Over 50 years after Andy Warhol created his iconic artwork based on Campbell’s soup cans, much of his work would still be illegal if created in Australia.

That’s because among the confusing plethora of specific copyright exceptions in Australia, there isn’t a single one for artistic purposes.

This creates two tiers of creators. Some, such as journalists or critics can use quotes or excerpts under a copyright exception. But novelists, poets, sculptors and other artists cannot incorporate or build upon the work of others. From the Avalanches to Soda Jerk – Australian artists often face impossible barriers to simply create. Some have moved overseas in order to continue creating.

It doesn’t have to be like this. The world’s largest creative industries thrive in the USA where a fair use copyright exception gives artists freedom to create, remix and reimagine.

“Our members rely on the fair use doctrine every day when producing their movies and television shows – especially those that involve parody and news and documentary programs.”

Motion Picture Association of America (MPAA)

Fair use would allow Australian artists to remix, recreate and quote in ways that are fair. It would allow them to test the limits of digital media and audience immersion.

Fair use would open up the historical and cultural collections of Australia’s libraries, archives, museums and galleries for inspiration and source material. Documentary filmmakers’ organizations in the U.S. unanimously celebrate and promote fair use their memberships, because employing fair use lowers their clearance costs without impairing their revenues. Similarly historical novelists, nonfiction authors and researchers could insert material from diaries, scrap books and other ephemera. Fair use will help creators do better, and more work.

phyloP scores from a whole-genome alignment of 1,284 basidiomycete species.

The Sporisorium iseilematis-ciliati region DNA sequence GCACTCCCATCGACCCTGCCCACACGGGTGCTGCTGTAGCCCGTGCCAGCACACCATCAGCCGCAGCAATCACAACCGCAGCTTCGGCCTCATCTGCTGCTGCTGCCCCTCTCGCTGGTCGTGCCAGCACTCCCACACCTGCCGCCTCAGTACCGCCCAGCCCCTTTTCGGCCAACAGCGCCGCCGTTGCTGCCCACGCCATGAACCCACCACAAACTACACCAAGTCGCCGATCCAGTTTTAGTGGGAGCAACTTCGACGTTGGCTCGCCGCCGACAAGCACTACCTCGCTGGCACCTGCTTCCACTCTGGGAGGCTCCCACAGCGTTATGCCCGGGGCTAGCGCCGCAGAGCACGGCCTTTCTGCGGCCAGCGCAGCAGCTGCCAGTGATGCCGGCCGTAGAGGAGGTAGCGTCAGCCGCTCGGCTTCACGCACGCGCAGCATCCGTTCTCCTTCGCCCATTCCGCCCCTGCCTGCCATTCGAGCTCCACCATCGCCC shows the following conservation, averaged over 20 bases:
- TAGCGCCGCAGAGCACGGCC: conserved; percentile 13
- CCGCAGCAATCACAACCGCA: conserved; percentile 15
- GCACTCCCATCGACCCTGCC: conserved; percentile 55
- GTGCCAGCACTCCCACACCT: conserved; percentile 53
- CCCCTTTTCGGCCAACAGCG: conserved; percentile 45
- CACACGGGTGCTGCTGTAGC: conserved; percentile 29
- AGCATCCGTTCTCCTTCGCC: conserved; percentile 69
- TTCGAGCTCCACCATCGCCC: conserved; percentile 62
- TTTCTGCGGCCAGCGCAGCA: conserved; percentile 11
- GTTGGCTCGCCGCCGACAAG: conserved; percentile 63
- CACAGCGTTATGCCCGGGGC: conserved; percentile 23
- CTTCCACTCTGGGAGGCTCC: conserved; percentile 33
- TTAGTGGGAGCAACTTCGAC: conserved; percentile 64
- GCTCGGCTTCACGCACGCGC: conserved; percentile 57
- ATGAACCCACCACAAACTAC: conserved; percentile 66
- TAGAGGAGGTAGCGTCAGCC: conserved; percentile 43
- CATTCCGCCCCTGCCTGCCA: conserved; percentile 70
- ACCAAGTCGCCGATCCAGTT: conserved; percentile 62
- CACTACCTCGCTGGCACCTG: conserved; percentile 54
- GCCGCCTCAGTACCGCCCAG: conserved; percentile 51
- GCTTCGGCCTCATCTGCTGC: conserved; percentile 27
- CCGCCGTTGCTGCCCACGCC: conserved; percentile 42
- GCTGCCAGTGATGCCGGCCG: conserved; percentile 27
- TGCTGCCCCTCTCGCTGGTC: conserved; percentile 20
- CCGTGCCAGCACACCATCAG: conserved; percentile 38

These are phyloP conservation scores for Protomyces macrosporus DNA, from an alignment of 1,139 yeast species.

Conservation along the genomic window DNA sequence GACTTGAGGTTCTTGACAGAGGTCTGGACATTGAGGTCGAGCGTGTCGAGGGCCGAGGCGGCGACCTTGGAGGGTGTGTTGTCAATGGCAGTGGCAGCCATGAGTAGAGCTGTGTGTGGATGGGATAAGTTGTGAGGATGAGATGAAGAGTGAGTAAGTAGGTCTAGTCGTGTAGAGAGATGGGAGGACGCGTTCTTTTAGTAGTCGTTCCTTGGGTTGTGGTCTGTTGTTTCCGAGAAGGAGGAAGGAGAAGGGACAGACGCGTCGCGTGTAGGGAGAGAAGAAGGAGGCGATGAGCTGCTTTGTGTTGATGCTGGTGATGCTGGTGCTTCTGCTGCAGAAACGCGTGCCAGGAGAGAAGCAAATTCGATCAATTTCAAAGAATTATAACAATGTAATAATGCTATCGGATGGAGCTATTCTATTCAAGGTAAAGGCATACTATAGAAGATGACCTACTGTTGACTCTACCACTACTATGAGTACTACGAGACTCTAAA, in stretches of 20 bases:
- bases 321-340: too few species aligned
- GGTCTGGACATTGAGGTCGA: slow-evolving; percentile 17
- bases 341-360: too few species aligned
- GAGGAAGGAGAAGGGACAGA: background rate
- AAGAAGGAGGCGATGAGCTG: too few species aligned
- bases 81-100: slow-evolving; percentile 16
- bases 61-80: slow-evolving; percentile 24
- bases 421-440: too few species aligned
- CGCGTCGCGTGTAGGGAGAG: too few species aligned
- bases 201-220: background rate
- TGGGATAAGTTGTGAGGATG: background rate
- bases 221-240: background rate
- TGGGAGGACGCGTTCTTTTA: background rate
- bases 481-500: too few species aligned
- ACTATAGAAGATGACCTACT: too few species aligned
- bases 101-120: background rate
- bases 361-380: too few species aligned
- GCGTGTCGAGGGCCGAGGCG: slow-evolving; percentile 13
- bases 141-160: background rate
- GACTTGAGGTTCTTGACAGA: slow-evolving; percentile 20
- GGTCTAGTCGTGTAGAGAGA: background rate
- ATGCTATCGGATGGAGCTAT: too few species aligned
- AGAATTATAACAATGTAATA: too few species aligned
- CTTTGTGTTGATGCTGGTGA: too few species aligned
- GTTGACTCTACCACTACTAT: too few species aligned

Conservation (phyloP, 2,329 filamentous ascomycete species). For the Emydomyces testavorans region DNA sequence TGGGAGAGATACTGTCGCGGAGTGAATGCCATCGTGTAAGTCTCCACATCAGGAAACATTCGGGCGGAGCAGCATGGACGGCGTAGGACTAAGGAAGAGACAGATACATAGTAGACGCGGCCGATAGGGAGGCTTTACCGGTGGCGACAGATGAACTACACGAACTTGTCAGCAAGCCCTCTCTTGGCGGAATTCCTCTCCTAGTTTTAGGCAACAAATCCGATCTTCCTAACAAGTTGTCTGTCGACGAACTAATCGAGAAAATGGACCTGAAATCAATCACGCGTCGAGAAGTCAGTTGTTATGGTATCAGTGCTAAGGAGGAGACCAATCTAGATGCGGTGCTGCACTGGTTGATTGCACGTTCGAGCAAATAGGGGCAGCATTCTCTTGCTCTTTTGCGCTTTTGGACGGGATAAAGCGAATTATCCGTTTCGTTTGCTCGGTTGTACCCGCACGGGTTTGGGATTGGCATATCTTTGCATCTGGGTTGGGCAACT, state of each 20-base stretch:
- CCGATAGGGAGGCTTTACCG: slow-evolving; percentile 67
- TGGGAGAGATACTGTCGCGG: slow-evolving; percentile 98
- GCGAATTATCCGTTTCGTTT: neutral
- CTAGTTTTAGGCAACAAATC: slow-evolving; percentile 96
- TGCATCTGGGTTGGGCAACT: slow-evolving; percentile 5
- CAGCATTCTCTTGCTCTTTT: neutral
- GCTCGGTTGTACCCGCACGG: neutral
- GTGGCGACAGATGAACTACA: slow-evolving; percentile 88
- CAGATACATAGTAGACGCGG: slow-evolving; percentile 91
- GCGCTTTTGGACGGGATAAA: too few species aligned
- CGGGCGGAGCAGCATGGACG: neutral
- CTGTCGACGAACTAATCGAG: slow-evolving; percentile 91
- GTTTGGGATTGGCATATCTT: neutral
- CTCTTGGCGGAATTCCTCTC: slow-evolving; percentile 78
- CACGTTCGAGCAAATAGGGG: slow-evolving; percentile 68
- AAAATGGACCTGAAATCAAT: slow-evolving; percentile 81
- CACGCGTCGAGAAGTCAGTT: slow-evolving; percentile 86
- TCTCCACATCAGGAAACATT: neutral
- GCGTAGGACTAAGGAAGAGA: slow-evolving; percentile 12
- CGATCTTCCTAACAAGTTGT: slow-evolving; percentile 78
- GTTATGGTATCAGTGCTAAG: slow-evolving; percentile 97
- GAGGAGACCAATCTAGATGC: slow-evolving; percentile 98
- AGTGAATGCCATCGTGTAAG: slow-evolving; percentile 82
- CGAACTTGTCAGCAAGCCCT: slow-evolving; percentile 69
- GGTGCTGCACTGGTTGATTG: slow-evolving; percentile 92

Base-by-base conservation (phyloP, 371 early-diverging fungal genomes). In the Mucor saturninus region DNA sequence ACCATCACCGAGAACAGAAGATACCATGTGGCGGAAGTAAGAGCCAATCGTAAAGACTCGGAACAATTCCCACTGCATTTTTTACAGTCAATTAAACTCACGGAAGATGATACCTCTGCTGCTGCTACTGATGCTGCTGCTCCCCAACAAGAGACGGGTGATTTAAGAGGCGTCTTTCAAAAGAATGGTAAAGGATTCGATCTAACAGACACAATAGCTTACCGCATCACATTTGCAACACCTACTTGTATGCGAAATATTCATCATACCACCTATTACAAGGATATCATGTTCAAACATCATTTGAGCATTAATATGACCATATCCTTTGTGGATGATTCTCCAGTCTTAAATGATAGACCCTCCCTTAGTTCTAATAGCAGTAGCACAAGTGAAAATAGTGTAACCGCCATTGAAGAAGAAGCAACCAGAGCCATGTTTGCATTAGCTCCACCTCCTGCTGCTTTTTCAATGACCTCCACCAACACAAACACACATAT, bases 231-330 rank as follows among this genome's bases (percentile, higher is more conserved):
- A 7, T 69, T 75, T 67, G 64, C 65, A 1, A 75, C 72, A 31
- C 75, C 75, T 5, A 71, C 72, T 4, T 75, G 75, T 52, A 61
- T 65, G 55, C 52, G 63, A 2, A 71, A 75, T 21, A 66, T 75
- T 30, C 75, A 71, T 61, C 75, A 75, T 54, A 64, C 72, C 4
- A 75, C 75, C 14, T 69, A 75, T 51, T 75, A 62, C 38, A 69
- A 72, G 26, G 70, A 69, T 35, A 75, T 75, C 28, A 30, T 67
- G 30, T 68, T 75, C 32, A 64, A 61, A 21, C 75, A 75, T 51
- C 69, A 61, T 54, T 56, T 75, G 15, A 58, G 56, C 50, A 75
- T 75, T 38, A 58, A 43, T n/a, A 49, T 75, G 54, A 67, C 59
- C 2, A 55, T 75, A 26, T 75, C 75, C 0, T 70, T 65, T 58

Did you know?
When Men At Work were sued for using a few notes of “Kookaburra Sits in the Old Gum Tree” they were found liable because there was no defence to permit reasonable quotation or tribute under Australian copyright law. Fair use could have led to a fairer outcome.

Australian platforms could host fair uses of material onshore, supporting a vibrant creative ecosystem. Currently fair use material, from fair use images on Wikipedia to Australian videos clips with fair use snippets on YouTube, is necessarily hosted offshore by overseas platforms. It’s not enough to support the artists, we need to also support the infrastructure that supports them.

Australian creators need fair use. It’s time to tell the government.

Want to know more?
The Motion Picture Association of America is a strong supporter of fair use, and has written about why US creators rely on it.
Similarly, the US-based Authors Alliance talks about why fair use is good for authors, and the Copyright Alliance says fair use is the Robin to copyright’s Batman.
Professor Patricia Aufderheide of American University writes on why more flexible exceptions are important for creators in the digital age – When digital changes everything, copyright might have to change too.